Storm Watchers: The Turbulent History of Weather Prediction from Franklin's Kite to El Nino

Storm Watchers: The Turbulent History of Weather Prediction from Franklin's Kite to El Nino

by John D. Cox, John D. Cox
     
 

A lively, inspiring account of the pioneers who sought to accurately predict the weather

Benjamin Franklin . . . James P. Espy . . . Cleveland Abbe . . . Carl-Gustaf Rossby . . . Jule G. Charney . . . just a few of the remarkable individuals who struggled against formidable odds to understand the atmosphere and predict the weather. Where they saw patterns and

Overview

A lively, inspiring account of the pioneers who sought to accurately predict the weather

Benjamin Franklin . . . James P. Espy . . . Cleveland Abbe . . . Carl-Gustaf Rossby . . . Jule G. Charney . . . just a few of the remarkable individuals who struggled against formidable odds to understand the atmosphere and predict the weather. Where they saw patterns and processes, others saw randomness and tumult-and yet they strove to make their voices heard, often saving lives in the process.

Storm Watchers takes you on a fascinating journey through time that captures the evolution of weather forecasting. From the age when meteorology was considered one step removed from sorcery to the modern-day wizardry of supercomputers, John Cox introduces you to the pioneering scientists whose work fulfilled an ancient dream and made it possible to foretell the future. He tells the little-known stories of these weathermen, such as Ptolemy's weather predictions based on astrology, John Finley's breakthrough research in identifying tornadoes, and Tor Bergeron's new techniques of weather forecasting, which contributed to its final worldwide acceptance.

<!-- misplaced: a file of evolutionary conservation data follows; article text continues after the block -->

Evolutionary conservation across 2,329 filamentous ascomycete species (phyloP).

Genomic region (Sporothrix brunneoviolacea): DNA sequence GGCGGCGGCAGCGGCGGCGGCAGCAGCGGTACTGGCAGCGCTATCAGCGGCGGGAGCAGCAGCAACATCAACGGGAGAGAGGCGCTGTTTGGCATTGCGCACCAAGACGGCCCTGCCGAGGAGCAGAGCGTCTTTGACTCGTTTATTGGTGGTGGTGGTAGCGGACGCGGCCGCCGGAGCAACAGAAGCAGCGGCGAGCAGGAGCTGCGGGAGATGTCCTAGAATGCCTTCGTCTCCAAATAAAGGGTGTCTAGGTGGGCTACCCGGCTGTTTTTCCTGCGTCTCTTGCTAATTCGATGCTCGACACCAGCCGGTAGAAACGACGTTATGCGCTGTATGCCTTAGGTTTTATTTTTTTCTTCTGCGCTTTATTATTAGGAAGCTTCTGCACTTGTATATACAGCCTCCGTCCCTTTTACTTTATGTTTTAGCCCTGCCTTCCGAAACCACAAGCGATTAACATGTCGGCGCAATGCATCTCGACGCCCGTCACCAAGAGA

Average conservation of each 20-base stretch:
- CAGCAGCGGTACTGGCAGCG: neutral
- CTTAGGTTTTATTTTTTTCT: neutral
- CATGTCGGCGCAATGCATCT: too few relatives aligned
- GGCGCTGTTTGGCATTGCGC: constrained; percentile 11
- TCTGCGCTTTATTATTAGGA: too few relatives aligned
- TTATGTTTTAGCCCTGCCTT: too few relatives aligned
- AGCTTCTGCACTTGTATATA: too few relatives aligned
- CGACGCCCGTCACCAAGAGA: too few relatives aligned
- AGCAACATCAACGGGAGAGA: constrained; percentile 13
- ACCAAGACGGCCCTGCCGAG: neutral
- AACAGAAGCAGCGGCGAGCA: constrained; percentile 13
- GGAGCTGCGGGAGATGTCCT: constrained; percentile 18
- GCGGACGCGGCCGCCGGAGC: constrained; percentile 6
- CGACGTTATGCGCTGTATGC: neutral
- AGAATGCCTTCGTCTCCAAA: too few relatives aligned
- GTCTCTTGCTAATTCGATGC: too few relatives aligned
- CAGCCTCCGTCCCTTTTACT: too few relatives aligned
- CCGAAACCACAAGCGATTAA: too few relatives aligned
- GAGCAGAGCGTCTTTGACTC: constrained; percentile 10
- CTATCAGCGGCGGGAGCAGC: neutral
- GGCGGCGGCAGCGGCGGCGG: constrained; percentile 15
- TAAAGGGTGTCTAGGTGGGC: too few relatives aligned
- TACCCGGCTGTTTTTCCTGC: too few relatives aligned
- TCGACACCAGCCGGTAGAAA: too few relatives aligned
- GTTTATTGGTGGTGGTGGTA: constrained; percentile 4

Filled with extraordinary tales of bravery and sacrifice, Storm Watchers will make you think twice the next time you turn on the local news to catch the weather report.

Editorial Reviews

From the Publisher
"A fascinating volume in which John D. Cox looks at both the science and the personalities of the men who made modern meteorology." (The Associated Press)

"…a fascinating volume in which John D. Cox looks both at the science and personality of the men who made modern meteorology…" (The Associated Press, 14 October 2002)

“…This lively, inspiring account reveals the courage and bravery of the early weather pioneers…” (Firstscience.com, 15 May 2003)

Product Details

ISBN-13:
9780471381082
Publisher:
Wiley
Publication date:
08/19/2002
Pages:
252
Sales rank:
810,036
Product dimensions:
6.34(w) x 9.63(h) x 0.95(d)

Meet the Author

JOHN D. COX, a veteran science writer, is also the author of Weather for Dummies, which the Bulletin of the American Meteorological Society called "extraordinary." His journalism experience includes work at the Sacramento Bee, Reuter Ltd., and United Press International. In 1995, Cox was awarded a Knight Science Journalism Fellowship at the Massachusetts Institute of Technology, where he studied oceanography and atmospheric science.

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